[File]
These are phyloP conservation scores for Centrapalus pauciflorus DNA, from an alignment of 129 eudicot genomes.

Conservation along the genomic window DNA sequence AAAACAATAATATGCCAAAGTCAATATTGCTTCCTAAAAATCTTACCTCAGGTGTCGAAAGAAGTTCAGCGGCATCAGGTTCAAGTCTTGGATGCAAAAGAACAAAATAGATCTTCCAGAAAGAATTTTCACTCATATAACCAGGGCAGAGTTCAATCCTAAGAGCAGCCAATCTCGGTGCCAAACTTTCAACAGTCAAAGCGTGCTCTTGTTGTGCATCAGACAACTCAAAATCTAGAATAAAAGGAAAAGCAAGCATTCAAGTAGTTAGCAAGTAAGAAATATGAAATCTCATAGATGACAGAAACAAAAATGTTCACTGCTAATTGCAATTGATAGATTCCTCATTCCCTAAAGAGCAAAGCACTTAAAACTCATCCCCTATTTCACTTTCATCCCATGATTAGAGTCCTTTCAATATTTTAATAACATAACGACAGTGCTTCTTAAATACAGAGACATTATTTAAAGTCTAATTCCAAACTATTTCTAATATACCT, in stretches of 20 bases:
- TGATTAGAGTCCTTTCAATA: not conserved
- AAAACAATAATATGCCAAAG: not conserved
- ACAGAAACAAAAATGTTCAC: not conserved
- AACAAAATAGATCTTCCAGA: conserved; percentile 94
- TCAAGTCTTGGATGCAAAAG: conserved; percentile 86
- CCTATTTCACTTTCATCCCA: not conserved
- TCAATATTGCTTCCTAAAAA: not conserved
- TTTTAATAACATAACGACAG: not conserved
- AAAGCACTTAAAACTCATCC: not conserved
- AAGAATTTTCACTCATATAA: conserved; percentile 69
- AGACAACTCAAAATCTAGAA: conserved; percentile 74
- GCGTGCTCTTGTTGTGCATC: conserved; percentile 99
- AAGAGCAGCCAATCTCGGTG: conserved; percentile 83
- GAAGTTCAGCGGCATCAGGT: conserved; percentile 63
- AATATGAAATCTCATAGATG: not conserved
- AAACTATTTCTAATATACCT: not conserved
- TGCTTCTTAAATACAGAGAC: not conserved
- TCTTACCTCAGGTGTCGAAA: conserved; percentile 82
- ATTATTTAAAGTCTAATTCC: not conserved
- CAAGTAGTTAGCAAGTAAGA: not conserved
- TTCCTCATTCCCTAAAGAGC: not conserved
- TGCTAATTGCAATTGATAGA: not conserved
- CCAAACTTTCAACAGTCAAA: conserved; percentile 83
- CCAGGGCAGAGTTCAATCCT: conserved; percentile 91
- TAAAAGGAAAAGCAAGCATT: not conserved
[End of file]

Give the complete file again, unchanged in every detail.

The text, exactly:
These are phyloP conservation scores for Centrapalus pauciflorus DNA, from an alignment of 129 eudicot genomes.

Conservation along the genomic window DNA sequence AAAACAATAATATGCCAAAGTCAATATTGCTTCCTAAAAATCTTACCTCAGGTGTCGAAAGAAGTTCAGCGGCATCAGGTTCAAGTCTTGGATGCAAAAGAACAAAATAGATCTTCCAGAAAGAATTTTCACTCATATAACCAGGGCAGAGTTCAATCCTAAGAGCAGCCAATCTCGGTGCCAAACTTTCAACAGTCAAAGCGTGCTCTTGTTGTGCATCAGACAACTCAAAATCTAGAATAAAAGGAAAAGCAAGCATTCAAGTAGTTAGCAAGTAAGAAATATGAAATCTCATAGATGACAGAAACAAAAATGTTCACTGCTAATTGCAATTGATAGATTCCTCATTCCCTAAAGAGCAAAGCACTTAAAACTCATCCCCTATTTCACTTTCATCCCATGATTAGAGTCCTTTCAATATTTTAATAACATAACGACAGTGCTTCTTAAATACAGAGACATTATTTAAAGTCTAATTCCAAACTATTTCTAATATACCT, in stretches of 20 bases:
- TGATTAGAGTCCTTTCAATA: not conserved
- AAAACAATAATATGCCAAAG: not conserved
- ACAGAAACAAAAATGTTCAC: not conserved
- AACAAAATAGATCTTCCAGA: conserved; percentile 94
- TCAAGTCTTGGATGCAAAAG: conserved; percentile 86
- CCTATTTCACTTTCATCCCA: not conserved
- TCAATATTGCTTCCTAAAAA: not conserved
- TTTTAATAACATAACGACAG: not conserved
- AAAGCACTTAAAACTCATCC: not conserved
- AAGAATTTTCACTCATATAA: conserved; percentile 69
- AGACAACTCAAAATCTAGAA: conserved; percentile 74
- GCGTGCTCTTGTTGTGCATC: conserved; percentile 99
- AAGAGCAGCCAATCTCGGTG: conserved; percentile 83
- GAAGTTCAGCGGCATCAGGT: conserved; percentile 63
- AATATGAAATCTCATAGATG: not conserved
- AAACTATTTCTAATATACCT: not conserved
- TGCTTCTTAAATACAGAGAC: not conserved
- TCTTACCTCAGGTGTCGAAA: conserved; percentile 82
- ATTATTTAAAGTCTAATTCC: not conserved
- CAAGTAGTTAGCAAGTAAGA: not conserved
- TTCCTCATTCCCTAAAGAGC: not conserved
- TGCTAATTGCAATTGATAGA: not conserved
- CCAAACTTTCAACAGTCAAA: conserved; percentile 83
- CCAGGGCAGAGTTCAATCCT: conserved; percentile 91
- TAAAAGGAAAAGCAAGCATT: not conserved